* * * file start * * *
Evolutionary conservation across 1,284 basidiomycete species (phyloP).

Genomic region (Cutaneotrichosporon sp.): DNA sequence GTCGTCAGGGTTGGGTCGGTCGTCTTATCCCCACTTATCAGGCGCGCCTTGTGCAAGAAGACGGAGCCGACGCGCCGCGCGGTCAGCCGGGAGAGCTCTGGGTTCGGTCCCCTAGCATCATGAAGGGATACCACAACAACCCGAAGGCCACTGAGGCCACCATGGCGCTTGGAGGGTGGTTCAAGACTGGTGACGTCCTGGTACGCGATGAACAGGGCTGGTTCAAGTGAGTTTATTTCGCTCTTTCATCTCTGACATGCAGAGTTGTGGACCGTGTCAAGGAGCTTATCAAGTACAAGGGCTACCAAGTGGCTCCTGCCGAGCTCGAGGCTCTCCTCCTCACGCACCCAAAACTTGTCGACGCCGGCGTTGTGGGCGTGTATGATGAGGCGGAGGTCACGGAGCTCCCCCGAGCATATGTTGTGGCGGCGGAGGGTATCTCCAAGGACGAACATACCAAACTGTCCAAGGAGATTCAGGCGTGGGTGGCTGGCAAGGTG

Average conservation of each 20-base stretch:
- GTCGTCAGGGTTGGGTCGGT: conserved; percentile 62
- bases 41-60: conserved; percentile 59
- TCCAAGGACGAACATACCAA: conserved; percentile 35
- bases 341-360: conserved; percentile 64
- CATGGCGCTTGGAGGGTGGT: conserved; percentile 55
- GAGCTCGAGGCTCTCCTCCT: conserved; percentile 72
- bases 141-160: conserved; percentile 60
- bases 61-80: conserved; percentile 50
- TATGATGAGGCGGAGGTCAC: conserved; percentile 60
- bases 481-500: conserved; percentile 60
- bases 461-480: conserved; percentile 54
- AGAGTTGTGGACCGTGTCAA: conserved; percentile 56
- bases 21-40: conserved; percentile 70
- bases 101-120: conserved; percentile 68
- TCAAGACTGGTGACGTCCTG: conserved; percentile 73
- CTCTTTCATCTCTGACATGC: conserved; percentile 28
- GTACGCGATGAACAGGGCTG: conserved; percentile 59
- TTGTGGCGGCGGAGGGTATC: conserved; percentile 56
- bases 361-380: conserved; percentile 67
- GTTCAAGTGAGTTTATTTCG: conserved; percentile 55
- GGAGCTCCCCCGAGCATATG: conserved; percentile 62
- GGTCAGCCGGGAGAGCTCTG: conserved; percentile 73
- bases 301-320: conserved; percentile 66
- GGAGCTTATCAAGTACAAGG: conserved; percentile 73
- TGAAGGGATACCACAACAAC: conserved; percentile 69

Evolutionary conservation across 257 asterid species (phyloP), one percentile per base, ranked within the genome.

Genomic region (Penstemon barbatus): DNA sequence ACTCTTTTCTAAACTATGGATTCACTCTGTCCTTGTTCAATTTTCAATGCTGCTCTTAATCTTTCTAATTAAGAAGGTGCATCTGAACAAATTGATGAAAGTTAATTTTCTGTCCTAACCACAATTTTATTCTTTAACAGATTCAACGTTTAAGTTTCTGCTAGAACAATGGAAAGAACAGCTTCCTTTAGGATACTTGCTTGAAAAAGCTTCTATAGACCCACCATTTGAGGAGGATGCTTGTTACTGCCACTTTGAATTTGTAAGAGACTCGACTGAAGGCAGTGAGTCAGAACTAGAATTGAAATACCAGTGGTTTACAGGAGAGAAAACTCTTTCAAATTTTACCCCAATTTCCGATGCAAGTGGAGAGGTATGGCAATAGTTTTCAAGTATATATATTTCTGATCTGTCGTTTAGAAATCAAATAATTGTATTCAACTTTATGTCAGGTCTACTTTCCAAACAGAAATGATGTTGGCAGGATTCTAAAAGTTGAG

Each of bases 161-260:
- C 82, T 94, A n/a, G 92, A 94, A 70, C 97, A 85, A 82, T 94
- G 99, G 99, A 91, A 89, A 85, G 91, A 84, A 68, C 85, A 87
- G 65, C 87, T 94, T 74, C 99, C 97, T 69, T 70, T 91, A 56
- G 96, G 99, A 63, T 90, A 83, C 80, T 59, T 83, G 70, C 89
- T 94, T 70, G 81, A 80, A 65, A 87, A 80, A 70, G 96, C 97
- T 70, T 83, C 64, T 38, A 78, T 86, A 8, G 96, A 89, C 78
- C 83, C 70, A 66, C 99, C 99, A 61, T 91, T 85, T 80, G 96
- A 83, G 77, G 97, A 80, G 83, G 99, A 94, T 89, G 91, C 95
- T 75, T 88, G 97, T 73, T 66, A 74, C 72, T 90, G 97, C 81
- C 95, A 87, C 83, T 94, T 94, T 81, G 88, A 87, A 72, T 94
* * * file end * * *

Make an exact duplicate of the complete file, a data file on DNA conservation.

Evolutionary conservation across 1,284 basidiomycete species (phyloP).

Genomic region (Cutaneotrichosporon sp.): DNA sequence GTCGTCAGGGTTGGGTCGGTCGTCTTATCCCCACTTATCAGGCGCGCCTTGTGCAAGAAGACGGAGCCGACGCGCCGCGCGGTCAGCCGGGAGAGCTCTGGGTTCGGTCCCCTAGCATCATGAAGGGATACCACAACAACCCGAAGGCCACTGAGGCCACCATGGCGCTTGGAGGGTGGTTCAAGACTGGTGACGTCCTGGTACGCGATGAACAGGGCTGGTTCAAGTGAGTTTATTTCGCTCTTTCATCTCTGACATGCAGAGTTGTGGACCGTGTCAAGGAGCTTATCAAGTACAAGGGCTACCAAGTGGCTCCTGCCGAGCTCGAGGCTCTCCTCCTCACGCACCCAAAACTTGTCGACGCCGGCGTTGTGGGCGTGTATGATGAGGCGGAGGTCACGGAGCTCCCCCGAGCATATGTTGTGGCGGCGGAGGGTATCTCCAAGGACGAACATACCAAACTGTCCAAGGAGATTCAGGCGTGGGTGGCTGGCAAGGTG

Average conservation of each 20-base stretch:
- GTCGTCAGGGTTGGGTCGGT: conserved; percentile 62
- bases 41-60: conserved; percentile 59
- TCCAAGGACGAACATACCAA: conserved; percentile 35
- bases 341-360: conserved; percentile 64
- CATGGCGCTTGGAGGGTGGT: conserved; percentile 55
- GAGCTCGAGGCTCTCCTCCT: conserved; percentile 72
- bases 141-160: conserved; percentile 60
- bases 61-80: conserved; percentile 50
- TATGATGAGGCGGAGGTCAC: conserved; percentile 60
- bases 481-500: conserved; percentile 60
- bases 461-480: conserved; percentile 54
- AGAGTTGTGGACCGTGTCAA: conserved; percentile 56
- bases 21-40: conserved; percentile 70
- bases 101-120: conserved; percentile 68
- TCAAGACTGGTGACGTCCTG: conserved; percentile 73
- CTCTTTCATCTCTGACATGC: conserved; percentile 28
- GTACGCGATGAACAGGGCTG: conserved; percentile 59
- TTGTGGCGGCGGAGGGTATC: conserved; percentile 56
- bases 361-380: conserved; percentile 67
- GTTCAAGTGAGTTTATTTCG: conserved; percentile 55
- GGAGCTCCCCCGAGCATATG: conserved; percentile 62
- GGTCAGCCGGGAGAGCTCTG: conserved; percentile 73
- bases 301-320: conserved; percentile 66
- GGAGCTTATCAAGTACAAGG: conserved; percentile 73
- TGAAGGGATACCACAACAAC: conserved; percentile 69

Evolutionary conservation across 257 asterid species (phyloP), one percentile per base, ranked within the genome.

Genomic region (Penstemon barbatus): DNA sequence ACTCTTTTCTAAACTATGGATTCACTCTGTCCTTGTTCAATTTTCAATGCTGCTCTTAATCTTTCTAATTAAGAAGGTGCATCTGAACAAATTGATGAAAGTTAATTTTCTGTCCTAACCACAATTTTATTCTTTAACAGATTCAACGTTTAAGTTTCTGCTAGAACAATGGAAAGAACAGCTTCCTTTAGGATACTTGCTTGAAAAAGCTTCTATAGACCCACCATTTGAGGAGGATGCTTGTTACTGCCACTTTGAATTTGTAAGAGACTCGACTGAAGGCAGTGAGTCAGAACTAGAATTGAAATACCAGTGGTTTACAGGAGAGAAAACTCTTTCAAATTTTACCCCAATTTCCGATGCAAGTGGAGAGGTATGGCAATAGTTTTCAAGTATATATATTTCTGATCTGTCGTTTAGAAATCAAATAATTGTATTCAACTTTATGTCAGGTCTACTTTCCAAACAGAAATGATGTTGGCAGGATTCTAAAAGTTGAG

Each of bases 161-260:
- C 82, T 94, A n/a, G 92, A 94, A 70, C 97, A 85, A 82, T 94
- G 99, G 99, A 91, A 89, A 85, G 91, A 84, A 68, C 85, A 87
- G 65, C 87, T 94, T 74, C 99, C 97, T 69, T 70, T 91, A 56
- G 96, G 99, A 63, T 90, A 83, C 80, T 59, T 83, G 70, C 89
- T 94, T 70, G 81, A 80, A 65, A 87, A 80, A 70, G 96, C 97
- T 70, T 83, C 64, T 38, A 78, T 86, A 8, G 96, A 89, C 78
- C 83, C 70, A 66, C 99, C 99, A 61, T 91, T 85, T 80, G 96
- A 83, G 77, G 97, A 80, G 83, G 99, A 94, T 89, G 91, C 95
- T 75, T 88, G 97, T 73, T 66, A 74, C 72, T 90, G 97, C 81
- C 95, A 87, C 83, T 94, T 94, T 81, G 88, A 87, A 72, T 94